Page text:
The DOJ reported it had 6,002 new weapons-related convictions in 2015. According to case-by-case information analyzed by TRAC, this number is down 5.8 percent from 2014. Compared to five years ago, the number of convictions is down 15.5 percent. Gun-related convictions are down 34.8 percent from 2005, during the George W. Bush administration. 

This is why NRA Executive Vice President Wayne LaPierre has challenged Obama to enforce the law to solve Chicago’s woes. 

Last January, after Obama used Chicago as an example of gun violence in his argument that America needs more gun restrictions, LaPierre said, “Through a deliberate lack of prosecution, Obama has made America a sanctuary nation for felons, criminal gangbangers, drug dealers, repeat offenders and illegal aliens. Under the existing federal gun laws, he could take every felon with a gun, drug dealer with a gun, and criminal gangbanger with a gun off the streets tomorrow and lock them up for five years or more. But under his direction, federal gun prosecutions have dropped dramatically. 

“And nowhere have criminals fared better than his hometown of Chicago. Criminals like Tyrese Bell, who—despite being convicted five times in six years, including on a gun charge—was let out on probation, hopped into a taxi and murdered the driver.” 

LaPierre said the president already has the power to stop the carnage, he just won’t do it for whatever reason. 

“If the president really wanted to make Americans safer, he’d pick up the phone and tell his Justice Department to flip Chicago upside down until every criminal with a gun, criminal gangbanger with a gun and drug dealer with a gun is arrested, prosecuted and imprisoned to the fullest extent of the law,” LaPierre said. Through a deliberate lack of prosecution, President Obama has made America a sanctuary nation for felons, criminal gangbangers, drug dealers, repeat offenders and illegal aliens.

When asked why the prosecution rate for gun crimes in Chicago is so low, Joseph D. Fitzpatrick, an assistant U.S. attorney in Chicago, said TRAC’s research “isn’t conclusive.” He said that in 2014, Chicago’s DOJ office started a Violent Crimes Section as part of a restructuring of its Criminal Division. “The Violent Crimes Section has one mission—to help the city and our district tamp down on violent crime. We have 15 attorneys in this section dedicated full time to prosecuting violent crimes,” he said.  

Fitzpatrick, however, said he couldn’t provide any data showing how many cases the Violent Crimes Section has taken up since it was formed. 

I pointed out that having 15 attorneys means they have one attorney for every 10,000 gang members (Ahern said there are 150,000 gang members in Chicago), and I asked if they were understaffed. Fitzpatrick said, “I’ll decline to comment on the resources that are afforded to the office. I will say, however, that we are excited to have hired several assistant U.S. attorneys within the past year. As you probably recall, there had previously been a sequestration in federal hiring, so it’s important that we now have 158 assistant U.S. attorneys in our district.” 

Fitzpatrick also said that gun-related cases are often adjudicated at the local level. He said they have monthly meetings with city, state and other officials where they discuss particular cases as they decide which has a better chance for a stiffer sentence, state or federal court. 

There are numerous overlaps where gun crimes can be prosecuted by either the local criminal justice system or the federal government. According to TRAC, “Justice Department records show that at least one in 10 federal weapon prosecutions last year were referred by joint federal, state, and local task forces or by state and local authorities.” 

The Chicago Sun-Times looked into this and reported that Chicago’s “Cook County judges aren’t throwing the book at people convicted of gun crimes.” In Illinois, the minimum sentence for illegal possession of a gun is one year. The maximum is three. The Sun-Times found that most people get the minimum, and many get out early for good behavior.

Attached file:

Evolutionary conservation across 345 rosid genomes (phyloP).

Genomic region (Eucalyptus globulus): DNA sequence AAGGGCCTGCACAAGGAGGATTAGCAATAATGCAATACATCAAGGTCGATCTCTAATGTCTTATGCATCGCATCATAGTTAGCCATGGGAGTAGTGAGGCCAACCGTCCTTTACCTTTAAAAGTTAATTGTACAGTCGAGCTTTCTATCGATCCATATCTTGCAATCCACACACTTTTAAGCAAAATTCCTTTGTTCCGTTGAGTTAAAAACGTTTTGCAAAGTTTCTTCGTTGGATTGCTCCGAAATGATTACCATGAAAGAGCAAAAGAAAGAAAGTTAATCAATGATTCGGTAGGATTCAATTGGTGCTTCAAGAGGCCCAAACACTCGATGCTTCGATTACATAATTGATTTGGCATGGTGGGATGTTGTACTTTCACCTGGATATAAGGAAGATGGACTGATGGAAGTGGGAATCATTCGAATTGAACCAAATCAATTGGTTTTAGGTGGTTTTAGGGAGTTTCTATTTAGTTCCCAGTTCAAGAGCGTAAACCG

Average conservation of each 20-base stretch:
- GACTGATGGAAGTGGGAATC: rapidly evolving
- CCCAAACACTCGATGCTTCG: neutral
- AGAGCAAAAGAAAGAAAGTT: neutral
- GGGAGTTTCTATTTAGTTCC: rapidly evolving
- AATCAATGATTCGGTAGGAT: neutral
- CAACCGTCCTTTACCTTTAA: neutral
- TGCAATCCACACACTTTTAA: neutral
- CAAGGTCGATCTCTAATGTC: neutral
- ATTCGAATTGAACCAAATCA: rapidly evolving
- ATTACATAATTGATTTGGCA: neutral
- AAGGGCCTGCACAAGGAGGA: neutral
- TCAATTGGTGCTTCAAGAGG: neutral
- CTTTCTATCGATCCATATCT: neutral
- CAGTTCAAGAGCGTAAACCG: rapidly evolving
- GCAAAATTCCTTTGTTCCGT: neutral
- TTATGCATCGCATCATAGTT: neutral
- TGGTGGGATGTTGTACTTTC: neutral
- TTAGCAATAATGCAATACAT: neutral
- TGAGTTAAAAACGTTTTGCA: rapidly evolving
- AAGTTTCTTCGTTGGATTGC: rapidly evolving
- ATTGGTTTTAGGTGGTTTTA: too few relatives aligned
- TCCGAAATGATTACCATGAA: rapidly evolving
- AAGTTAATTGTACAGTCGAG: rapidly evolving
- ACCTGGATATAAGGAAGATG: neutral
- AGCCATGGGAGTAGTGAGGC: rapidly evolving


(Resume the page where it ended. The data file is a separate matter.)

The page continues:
Cook County State’s Attorney Anita Alvarez was asked about this problem and said simply, “I don’t think that anybody should be able to own guns.”

This anti-gun viewpoint is also held by the DOJ’s lead attorney in Chicago. U.S. Attorney Zachary Fardon said in 2013, “We are not going to arrest our way out of the gang problem in Chicago.”

Allow Justice To Be Blind

Even as they point fingers at each other, Obama’s DOJ and Chicago officials have decided the key to solving inner-city gang violence is controlling gun ownership, not locking up criminals. There are many political reasons for this.

From Emanuel’s point of view, if the federal government will prosecute and jail the bad guys with guns, then he can tell his constituents—who might not be happy about increased arrests and long jail sentences—that it is out of his hands. Also, when people are tried in federal courts and jailed in federal penitentiaries, American taxpayers foot the bills, not the city of Chicago.

Still, from the anti-freedom left’s point of view, there is a more pervasive political problem with getting tougher on crime. They simply don’t believe violent crime is the criminals’ fault; rather they think that bad apples are only victims of circumstance. 

Many on the left feel that higher prosecution rates for certain minorities constitutes proof of racism. 

Obama has echoed this belief. During the 2008 presidential campaign, Obama said that blacks and whites “are arrested at very different rates, are convicted at very different rates [and] receive very different sentences ... for the same crime.” 

It is therefore likely that Chicago is suffering from what has been called the “Ferguson Effect,” where a political reaction might result from more arrests and aggressive policing as cops take down armed gang members. After a recent shooting by police, Obama’s DOJ opened an investigation into the Chicago Police Department (CPD). Attorney General Loretta E. Lynch said in a press release that the “investigation will focus on CPD’s use of force, including racial, ethnic and other disparities in use of force, and its systems of accountability.” 

With this racial tension in the air, it is doubly difficult for those on the left side of politics to deal with Chicago’s gang warfare aggressively. 

So even though, with 95 homicides as of Feb. 22, Chicago’s murder rate was double what it was on the same day last year—and by March 10 the body count had reached 115—Emanuel and Obama haven’t shown any sign of dropping the politics to do the right thing: forcefully arresting and prosecuting bad guys to make the streets safer for the many good residents of Chicago.


Deputy Tyler Thoman
Deputy Tyler Thoman